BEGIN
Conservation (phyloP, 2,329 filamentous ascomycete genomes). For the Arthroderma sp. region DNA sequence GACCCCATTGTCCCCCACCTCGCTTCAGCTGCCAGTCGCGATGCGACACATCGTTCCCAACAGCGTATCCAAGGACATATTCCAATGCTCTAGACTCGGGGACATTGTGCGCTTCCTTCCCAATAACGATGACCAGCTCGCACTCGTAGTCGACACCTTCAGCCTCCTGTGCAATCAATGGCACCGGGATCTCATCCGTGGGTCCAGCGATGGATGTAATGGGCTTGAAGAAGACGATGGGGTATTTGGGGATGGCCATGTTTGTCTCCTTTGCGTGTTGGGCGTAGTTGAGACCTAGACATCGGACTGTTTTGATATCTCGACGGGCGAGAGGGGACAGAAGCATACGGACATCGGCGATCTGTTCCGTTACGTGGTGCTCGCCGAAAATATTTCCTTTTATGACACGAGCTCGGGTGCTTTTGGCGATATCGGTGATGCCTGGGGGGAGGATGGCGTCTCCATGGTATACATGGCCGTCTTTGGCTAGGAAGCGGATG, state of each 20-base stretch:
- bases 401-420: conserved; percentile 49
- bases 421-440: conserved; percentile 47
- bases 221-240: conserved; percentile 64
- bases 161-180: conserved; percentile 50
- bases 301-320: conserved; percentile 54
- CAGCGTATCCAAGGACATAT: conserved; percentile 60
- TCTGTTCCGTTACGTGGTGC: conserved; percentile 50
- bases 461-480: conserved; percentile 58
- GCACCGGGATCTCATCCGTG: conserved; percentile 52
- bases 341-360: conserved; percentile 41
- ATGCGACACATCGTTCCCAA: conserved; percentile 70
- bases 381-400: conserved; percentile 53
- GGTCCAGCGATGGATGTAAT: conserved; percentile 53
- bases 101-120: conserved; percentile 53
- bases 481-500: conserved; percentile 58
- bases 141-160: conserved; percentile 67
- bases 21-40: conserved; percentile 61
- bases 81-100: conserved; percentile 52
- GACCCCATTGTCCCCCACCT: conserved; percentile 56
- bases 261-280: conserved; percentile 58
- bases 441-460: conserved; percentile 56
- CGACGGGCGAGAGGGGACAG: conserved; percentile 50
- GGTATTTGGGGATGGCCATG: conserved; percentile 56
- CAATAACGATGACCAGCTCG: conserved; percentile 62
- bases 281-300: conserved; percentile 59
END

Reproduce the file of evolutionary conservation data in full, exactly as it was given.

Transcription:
Conservation (phyloP, 2,329 filamentous ascomycete genomes). For the Arthroderma sp. region DNA sequence GACCCCATTGTCCCCCACCTCGCTTCAGCTGCCAGTCGCGATGCGACACATCGTTCCCAACAGCGTATCCAAGGACATATTCCAATGCTCTAGACTCGGGGACATTGTGCGCTTCCTTCCCAATAACGATGACCAGCTCGCACTCGTAGTCGACACCTTCAGCCTCCTGTGCAATCAATGGCACCGGGATCTCATCCGTGGGTCCAGCGATGGATGTAATGGGCTTGAAGAAGACGATGGGGTATTTGGGGATGGCCATGTTTGTCTCCTTTGCGTGTTGGGCGTAGTTGAGACCTAGACATCGGACTGTTTTGATATCTCGACGGGCGAGAGGGGACAGAAGCATACGGACATCGGCGATCTGTTCCGTTACGTGGTGCTCGCCGAAAATATTTCCTTTTATGACACGAGCTCGGGTGCTTTTGGCGATATCGGTGATGCCTGGGGGGAGGATGGCGTCTCCATGGTATACATGGCCGTCTTTGGCTAGGAAGCGGATG, state of each 20-base stretch:
- bases 401-420: conserved; percentile 49
- bases 421-440: conserved; percentile 47
- bases 221-240: conserved; percentile 64
- bases 161-180: conserved; percentile 50
- bases 301-320: conserved; percentile 54
- CAGCGTATCCAAGGACATAT: conserved; percentile 60
- TCTGTTCCGTTACGTGGTGC: conserved; percentile 50
- bases 461-480: conserved; percentile 58
- GCACCGGGATCTCATCCGTG: conserved; percentile 52
- bases 341-360: conserved; percentile 41
- ATGCGACACATCGTTCCCAA: conserved; percentile 70
- bases 381-400: conserved; percentile 53
- GGTCCAGCGATGGATGTAAT: conserved; percentile 53
- bases 101-120: conserved; percentile 53
- bases 481-500: conserved; percentile 58
- bases 141-160: conserved; percentile 67
- bases 21-40: conserved; percentile 61
- bases 81-100: conserved; percentile 52
- GACCCCATTGTCCCCCACCT: conserved; percentile 56
- bases 261-280: conserved; percentile 58
- bases 441-460: conserved; percentile 56
- CGACGGGCGAGAGGGGACAG: conserved; percentile 50
- GGTATTTGGGGATGGCCATG: conserved; percentile 56
- CAATAACGATGACCAGCTCG: conserved; percentile 62
- bases 281-300: conserved; percentile 59